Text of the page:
As we got to my stopping point - there it was! The relief was unbelievable.
|The AVE railway construction runs along the camino.|
These blue signs with yellow arrows are very
confusing as they are for the construction vehicles, yet
are identical to some used to mark diversion on the
|Finally the Camino reappears from under the railway|
I conferred with my back up vehicle which was already in town and had located a pilgrim's bar and Albergue. I wanted Akina picked up and new water brought for her as we had now run out as we had been ambling around for ages. The only thing to do was head back as scrambling down vertical banks was not going to be possible. The moment I got back to a bridge - which ran right across the railway and which was crossed by speeding trucks with construction material, there was a marker!! It would have been SO easy for them to have marked the way. If I had known or thought of it then, I would have built one of the wonderful arrows to help others... and I know more would make this mistake, because as I entered the town, the two Python peregrinos who had been behind me all morning and overtaken me in Riego... were suddenly behind me again! They must have gone a long way wrong and turned round and walked all the way back, to be in this position! Yet nearer still to the town, more pilgrims were coming from all directions, I guessed they had also gone wrong and somehow negotiated the building works to get back on track. In fact the next day the track went to where we would have come out and I guess that some of those I met had got onto this part of the camino and back-tracked.
|I struck gold with Hostal Galicia|
Dinner was at the Roble (Oak) bar just off the town square and with a big scallop shell proclaiming pilgrims welcome and over the two nights we were certainly surrounded by them! Germans, French, English and American with a couple of Spanish. Most were older - 50's and over - and not the 20-30 yo demographic I had expected. We got the lentils we had craved - although a little thin I have to say and not as chunky and heart warming as those we had spied at the Albergue in Granja (!)... The service was friendly and warm and actually, what more can one want? If you want to stay in the Albergue in Granja, it is actually welcoming and looks very nice and the room fee from what I could overhear seemed to be 5 Euros. I do believer however that it is "floor" showers and toilets and not beds - so if you have a back, hip or other physical challenge then it might not be for you. Floors sadly no longer suit my back and also I did not want to carry the extra weight of carry mats on these trips even if I could cope, but it's not worth locking up so that I would not be able to walk at all.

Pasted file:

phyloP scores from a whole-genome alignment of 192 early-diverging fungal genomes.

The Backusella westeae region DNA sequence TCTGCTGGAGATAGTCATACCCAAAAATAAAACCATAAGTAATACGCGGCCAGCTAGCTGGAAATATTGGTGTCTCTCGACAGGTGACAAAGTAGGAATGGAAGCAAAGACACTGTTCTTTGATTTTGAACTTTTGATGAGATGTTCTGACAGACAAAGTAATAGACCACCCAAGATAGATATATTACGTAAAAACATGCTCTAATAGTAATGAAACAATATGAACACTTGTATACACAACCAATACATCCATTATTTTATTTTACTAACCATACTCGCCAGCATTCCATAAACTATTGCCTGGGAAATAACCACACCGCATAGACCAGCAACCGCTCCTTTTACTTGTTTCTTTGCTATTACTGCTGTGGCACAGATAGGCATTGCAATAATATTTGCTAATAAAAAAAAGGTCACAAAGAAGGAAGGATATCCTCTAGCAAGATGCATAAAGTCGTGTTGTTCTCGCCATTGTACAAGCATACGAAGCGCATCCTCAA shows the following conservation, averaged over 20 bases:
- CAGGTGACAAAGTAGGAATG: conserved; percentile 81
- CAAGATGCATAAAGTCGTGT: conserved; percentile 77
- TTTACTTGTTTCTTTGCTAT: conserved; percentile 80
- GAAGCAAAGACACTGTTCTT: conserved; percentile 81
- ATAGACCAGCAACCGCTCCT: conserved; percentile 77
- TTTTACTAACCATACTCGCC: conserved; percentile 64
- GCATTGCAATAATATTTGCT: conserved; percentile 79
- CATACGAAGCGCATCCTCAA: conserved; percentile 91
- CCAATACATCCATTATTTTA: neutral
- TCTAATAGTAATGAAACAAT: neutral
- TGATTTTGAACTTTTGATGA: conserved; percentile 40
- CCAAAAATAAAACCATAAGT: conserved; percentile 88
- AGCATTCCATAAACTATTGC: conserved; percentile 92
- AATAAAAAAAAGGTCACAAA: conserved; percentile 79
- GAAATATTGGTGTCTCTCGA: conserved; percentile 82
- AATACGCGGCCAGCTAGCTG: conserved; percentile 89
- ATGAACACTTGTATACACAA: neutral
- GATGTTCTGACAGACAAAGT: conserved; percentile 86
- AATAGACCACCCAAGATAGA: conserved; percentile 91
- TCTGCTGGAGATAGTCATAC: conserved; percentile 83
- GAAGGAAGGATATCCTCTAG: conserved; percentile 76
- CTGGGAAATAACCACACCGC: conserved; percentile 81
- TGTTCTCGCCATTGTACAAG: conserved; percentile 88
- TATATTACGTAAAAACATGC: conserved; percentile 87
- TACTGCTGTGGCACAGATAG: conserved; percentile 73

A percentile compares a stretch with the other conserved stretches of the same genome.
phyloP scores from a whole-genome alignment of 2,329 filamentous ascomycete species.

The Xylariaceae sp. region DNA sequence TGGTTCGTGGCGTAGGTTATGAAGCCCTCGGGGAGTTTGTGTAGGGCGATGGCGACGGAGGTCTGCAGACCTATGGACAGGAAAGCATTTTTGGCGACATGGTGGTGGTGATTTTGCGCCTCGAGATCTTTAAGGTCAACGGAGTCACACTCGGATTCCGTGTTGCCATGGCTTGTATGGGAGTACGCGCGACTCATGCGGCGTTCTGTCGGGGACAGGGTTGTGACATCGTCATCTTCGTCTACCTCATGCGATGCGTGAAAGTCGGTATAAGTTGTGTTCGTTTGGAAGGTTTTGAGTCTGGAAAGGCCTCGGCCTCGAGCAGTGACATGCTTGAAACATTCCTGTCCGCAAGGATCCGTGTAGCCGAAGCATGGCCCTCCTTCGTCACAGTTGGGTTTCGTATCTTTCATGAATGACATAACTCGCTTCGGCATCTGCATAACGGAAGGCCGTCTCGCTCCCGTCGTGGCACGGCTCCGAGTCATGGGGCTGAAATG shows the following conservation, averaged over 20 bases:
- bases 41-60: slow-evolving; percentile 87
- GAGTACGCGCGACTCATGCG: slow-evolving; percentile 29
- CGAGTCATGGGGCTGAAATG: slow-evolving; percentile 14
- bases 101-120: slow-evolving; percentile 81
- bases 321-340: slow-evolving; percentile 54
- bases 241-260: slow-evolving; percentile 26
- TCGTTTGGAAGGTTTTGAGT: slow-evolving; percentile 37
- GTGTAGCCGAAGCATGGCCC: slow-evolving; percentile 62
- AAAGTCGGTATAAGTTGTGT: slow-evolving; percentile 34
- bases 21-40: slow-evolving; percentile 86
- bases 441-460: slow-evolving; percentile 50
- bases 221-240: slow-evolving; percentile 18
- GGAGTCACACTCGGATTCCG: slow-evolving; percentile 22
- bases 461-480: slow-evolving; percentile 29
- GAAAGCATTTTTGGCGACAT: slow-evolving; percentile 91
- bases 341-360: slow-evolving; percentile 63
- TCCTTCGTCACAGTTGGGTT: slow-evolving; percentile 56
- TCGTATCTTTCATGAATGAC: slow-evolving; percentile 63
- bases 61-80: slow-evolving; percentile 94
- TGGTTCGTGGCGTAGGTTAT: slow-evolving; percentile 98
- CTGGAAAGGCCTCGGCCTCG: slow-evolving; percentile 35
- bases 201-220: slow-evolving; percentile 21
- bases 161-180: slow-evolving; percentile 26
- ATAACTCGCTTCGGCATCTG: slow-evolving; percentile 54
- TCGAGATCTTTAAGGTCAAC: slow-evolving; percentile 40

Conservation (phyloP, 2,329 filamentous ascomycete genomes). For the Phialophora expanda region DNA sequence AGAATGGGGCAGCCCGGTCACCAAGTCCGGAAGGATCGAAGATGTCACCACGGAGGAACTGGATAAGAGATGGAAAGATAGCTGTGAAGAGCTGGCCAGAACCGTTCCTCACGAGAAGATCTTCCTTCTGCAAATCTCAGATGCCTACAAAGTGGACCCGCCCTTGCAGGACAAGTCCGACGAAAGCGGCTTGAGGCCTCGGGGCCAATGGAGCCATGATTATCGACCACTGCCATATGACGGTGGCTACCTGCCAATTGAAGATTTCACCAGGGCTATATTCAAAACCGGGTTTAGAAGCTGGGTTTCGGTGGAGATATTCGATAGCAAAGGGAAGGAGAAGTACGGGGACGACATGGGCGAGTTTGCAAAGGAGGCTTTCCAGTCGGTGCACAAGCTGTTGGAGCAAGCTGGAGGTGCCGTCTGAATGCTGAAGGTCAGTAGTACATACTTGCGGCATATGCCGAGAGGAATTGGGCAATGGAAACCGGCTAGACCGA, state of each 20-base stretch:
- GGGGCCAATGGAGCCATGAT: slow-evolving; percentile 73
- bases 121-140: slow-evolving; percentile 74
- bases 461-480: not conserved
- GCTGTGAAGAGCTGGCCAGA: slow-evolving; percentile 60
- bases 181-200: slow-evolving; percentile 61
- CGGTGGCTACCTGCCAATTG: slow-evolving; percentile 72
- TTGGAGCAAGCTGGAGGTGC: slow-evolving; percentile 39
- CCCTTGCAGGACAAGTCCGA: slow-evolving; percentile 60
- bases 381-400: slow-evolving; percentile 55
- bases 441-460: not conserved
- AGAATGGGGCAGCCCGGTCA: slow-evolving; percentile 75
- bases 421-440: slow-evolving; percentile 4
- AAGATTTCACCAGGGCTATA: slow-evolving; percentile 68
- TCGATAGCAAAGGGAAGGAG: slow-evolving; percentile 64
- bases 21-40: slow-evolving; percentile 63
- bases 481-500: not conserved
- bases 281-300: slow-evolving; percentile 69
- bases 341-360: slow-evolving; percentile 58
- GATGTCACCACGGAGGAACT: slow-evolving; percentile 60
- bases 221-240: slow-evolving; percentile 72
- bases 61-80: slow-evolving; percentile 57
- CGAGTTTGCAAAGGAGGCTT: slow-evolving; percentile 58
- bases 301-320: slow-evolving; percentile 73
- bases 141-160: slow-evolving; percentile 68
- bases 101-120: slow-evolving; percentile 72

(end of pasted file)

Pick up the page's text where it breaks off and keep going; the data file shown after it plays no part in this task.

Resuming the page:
If you decide on the Galicia and arrive on foot into Tábara, then as you get near the town there are two arrows. One seems to take you into a field (which is correct if you are continuing on the Camino or going to the town centre) but if you wish to check in and go to the Galicia II check in point - you need to follow the arrow where there is also an "A" painted. I do not know if this refers to the Albergue, as I did not see it, but it will take you to the right point. The Albergue here is apparently very basic - floor and showers only. I recommend the Galicia if you have the funds!